March 3rd is International Sex Workers Rights Day, in honor of this day, and how hard sex workers have been hit through the pandemic, I’m raising funds for Sex Workers Outreach Program Brooklyn, a community led organization dedicated to the advocacy and care of NYC sex workers. selling 8x10" prints of each embroidered block of this quilt.
The history of needle work and sex work are tightly woven into the fabric that form the narrative of women. Disseminating these two important historical roles women have played by embroidering and piecing them together to build a quilt, honors the women who have been visciously marginalized for centuries.
Quilting, a product of domestic labor and necessity has a rich history throughout the world and United States. Today, quilts are seen as pieces of art, historically, quilts were often thankless women’s work driven by utility, but they were also outlets of expression acting as an artistic medium displaying the stories and strife of their lives that would have otherwise been lost in time. By piecing together smaller scraps of fabric, outgrown or tattered clothing, women were able to overcome scarcity of material and their resourcefulness kept their families warm.
The earliest evidence of quilting dates as far back as 3400 BC, over time, the complexity of the designs demonstrated the skill and vision of the maker. Before modern machinery, quilting had to be done entirely by hand, women learned if they worked together, creating a quilt was less laborious and it provided them with social interaction, gatherings and support outside of their homes.
Quilting became a generational skill, passed on from mothers to daughters, for centuries we’ve been comforted by quilts, they’ve kept us warm and have reminded us of the generations of women before who have shaped an undercompensated domestic task into heirlooms and works of art.
Shrouded beneath a blanket of shame lies today’s sex workers, viewed by most as victims of circumstance and poor life choices, the history of sex work is far more complex. Sumerian records lists female sex workers as one of the earliest professions dating back to 2400 BC. Economic necessity, the desire for a better life, and sexual freedom were some of the reasons that drove women to the sex trade.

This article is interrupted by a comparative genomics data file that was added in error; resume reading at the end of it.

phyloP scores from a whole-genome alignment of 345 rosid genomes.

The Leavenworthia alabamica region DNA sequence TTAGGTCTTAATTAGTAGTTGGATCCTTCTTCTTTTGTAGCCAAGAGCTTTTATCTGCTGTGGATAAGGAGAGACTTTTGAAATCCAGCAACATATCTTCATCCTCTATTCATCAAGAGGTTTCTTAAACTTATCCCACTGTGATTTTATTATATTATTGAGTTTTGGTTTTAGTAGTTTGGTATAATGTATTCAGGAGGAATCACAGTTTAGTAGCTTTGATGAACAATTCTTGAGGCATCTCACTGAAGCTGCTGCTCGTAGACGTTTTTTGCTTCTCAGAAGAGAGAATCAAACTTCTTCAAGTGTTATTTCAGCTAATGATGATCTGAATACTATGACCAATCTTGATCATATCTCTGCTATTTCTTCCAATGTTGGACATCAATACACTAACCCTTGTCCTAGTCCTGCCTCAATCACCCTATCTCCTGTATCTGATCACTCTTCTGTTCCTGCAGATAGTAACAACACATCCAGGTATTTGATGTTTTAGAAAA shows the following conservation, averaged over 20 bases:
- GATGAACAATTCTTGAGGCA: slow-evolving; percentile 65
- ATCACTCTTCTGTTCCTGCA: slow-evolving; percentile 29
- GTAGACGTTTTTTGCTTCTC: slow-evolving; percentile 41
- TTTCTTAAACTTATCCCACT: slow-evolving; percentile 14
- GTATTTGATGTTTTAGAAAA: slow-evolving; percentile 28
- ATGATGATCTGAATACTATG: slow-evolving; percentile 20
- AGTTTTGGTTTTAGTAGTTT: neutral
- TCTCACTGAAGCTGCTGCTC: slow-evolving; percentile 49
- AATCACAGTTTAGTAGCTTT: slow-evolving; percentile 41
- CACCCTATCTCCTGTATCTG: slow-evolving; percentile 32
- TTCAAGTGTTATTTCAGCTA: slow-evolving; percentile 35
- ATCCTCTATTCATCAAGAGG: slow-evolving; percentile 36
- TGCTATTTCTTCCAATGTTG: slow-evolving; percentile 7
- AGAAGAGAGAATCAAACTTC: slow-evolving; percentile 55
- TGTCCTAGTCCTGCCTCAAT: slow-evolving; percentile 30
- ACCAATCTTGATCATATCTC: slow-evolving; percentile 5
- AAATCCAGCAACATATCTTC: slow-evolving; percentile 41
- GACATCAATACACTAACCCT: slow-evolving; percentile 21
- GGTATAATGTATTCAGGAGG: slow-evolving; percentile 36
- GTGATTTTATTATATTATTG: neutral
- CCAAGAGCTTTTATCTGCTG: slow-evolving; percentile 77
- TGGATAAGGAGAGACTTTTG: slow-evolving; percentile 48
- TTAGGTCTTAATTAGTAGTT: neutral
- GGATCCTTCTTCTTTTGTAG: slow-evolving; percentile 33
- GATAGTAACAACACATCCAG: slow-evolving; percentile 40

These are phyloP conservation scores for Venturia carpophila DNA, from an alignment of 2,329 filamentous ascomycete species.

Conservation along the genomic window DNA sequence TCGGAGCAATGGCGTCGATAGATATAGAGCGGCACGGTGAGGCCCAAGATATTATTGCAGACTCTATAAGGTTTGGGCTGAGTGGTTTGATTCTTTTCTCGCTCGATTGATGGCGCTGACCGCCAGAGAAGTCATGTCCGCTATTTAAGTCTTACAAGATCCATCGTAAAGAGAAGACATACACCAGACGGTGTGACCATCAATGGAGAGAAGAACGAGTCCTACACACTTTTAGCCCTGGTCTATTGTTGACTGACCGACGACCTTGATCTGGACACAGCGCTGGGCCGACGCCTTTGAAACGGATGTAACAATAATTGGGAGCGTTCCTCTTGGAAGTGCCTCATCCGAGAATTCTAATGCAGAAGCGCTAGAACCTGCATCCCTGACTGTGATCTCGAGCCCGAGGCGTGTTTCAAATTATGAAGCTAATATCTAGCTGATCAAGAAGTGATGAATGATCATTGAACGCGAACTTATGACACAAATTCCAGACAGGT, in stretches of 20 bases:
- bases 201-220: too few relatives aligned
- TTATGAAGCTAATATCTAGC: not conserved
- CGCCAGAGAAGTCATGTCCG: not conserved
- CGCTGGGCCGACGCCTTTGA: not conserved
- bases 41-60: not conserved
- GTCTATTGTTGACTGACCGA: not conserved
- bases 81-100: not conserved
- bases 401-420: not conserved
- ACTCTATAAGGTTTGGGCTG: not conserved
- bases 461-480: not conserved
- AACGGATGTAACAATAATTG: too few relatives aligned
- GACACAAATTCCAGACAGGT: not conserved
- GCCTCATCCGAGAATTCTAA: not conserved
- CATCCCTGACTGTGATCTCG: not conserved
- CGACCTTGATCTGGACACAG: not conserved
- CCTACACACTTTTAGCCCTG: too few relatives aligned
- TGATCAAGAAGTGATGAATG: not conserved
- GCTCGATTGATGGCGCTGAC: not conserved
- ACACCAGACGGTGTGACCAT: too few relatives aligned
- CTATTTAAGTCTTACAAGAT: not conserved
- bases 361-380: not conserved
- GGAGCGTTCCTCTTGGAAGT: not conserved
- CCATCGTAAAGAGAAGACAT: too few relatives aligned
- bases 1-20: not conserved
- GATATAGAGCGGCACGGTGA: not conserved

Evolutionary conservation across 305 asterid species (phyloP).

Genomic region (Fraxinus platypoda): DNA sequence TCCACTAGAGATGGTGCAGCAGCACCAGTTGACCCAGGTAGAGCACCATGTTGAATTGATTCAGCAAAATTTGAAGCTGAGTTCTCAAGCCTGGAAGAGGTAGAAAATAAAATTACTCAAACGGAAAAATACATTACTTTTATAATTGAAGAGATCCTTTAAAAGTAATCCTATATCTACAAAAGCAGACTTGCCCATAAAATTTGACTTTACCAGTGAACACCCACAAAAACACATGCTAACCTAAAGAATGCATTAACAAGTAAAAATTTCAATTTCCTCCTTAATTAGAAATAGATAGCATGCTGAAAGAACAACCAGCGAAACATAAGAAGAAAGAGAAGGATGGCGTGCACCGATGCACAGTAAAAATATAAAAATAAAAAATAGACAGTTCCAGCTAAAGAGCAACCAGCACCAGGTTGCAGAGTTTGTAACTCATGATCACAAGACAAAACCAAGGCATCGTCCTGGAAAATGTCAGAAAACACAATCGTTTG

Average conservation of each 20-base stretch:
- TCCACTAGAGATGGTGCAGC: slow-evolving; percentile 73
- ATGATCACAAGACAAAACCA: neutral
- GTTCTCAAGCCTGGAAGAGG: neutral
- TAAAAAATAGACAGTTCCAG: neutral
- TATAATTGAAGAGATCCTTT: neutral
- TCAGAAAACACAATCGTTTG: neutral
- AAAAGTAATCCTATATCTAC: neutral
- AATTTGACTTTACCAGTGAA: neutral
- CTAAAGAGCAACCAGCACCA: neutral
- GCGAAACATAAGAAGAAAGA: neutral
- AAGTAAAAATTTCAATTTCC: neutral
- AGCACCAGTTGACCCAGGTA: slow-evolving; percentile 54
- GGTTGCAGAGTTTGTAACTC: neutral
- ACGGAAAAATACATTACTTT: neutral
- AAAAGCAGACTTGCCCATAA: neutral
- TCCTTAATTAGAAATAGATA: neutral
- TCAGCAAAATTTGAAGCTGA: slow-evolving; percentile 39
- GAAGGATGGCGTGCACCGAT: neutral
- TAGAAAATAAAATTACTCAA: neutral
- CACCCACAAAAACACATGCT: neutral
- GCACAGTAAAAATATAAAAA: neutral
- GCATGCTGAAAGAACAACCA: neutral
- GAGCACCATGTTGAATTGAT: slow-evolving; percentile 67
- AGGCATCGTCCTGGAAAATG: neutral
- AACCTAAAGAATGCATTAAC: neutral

By the late 19th century, women became the backbone of American textile production; working in factories weaving cloth, cutting patterns, and assembling garments. Needle trades transformed domestic tasks to skilled labor; however, these jobs were often reserved for white women and even with regular employment, these jobs were not financially stable. In economic down times, women had to figure out a way to be more resourceful. In 1859, Dr. William Sanger’s study of 2000 sex workers confined in New York’s Blackwell’s Island prison revealed that before entering the sex trade, 1000 of them were domestic servants and another 500, were seamstresses.
The criminalization of voluntary, consensual sex work today is what makes our sex workers unsafe. It disproportionately affects women of color and is a contributor to the leading cause of death for trans women of color. Anti sex work laws like FOSTA-SESTA have taken away online platforms that were a lifeline to sex workers to vet potential clients, warn others, and share information to stay safe.
The sex trade thrives off of oppressive systems: patriarchy, capitalism and systemic racism. Does decriminalizing sex work normalize the misogynistic entitlement to sex? That already is normalized. Decriminalizing sex work means being able to seek justice for crimes committed against them (which often *include* trafficking and coercion), it means protection and dignity, it means access to care and the assumption of autonomy.
Sex worker rights are women’s rights, labor rights, health rights, they are human rights; and your feminism is not intersectional if they are not included.
Sex Workers Rights Quilt Block Print
- Printed on 8x10" premium matte 230gsm paper
- Each print numbered and stamped by me
- Note, the hot pink embroidered blocks are not available for printing due to their print quality
- Some blocks print better than others, my favorites are: 2, 3, 5, 6, 8, 11, 13, 14, 15, 17, 18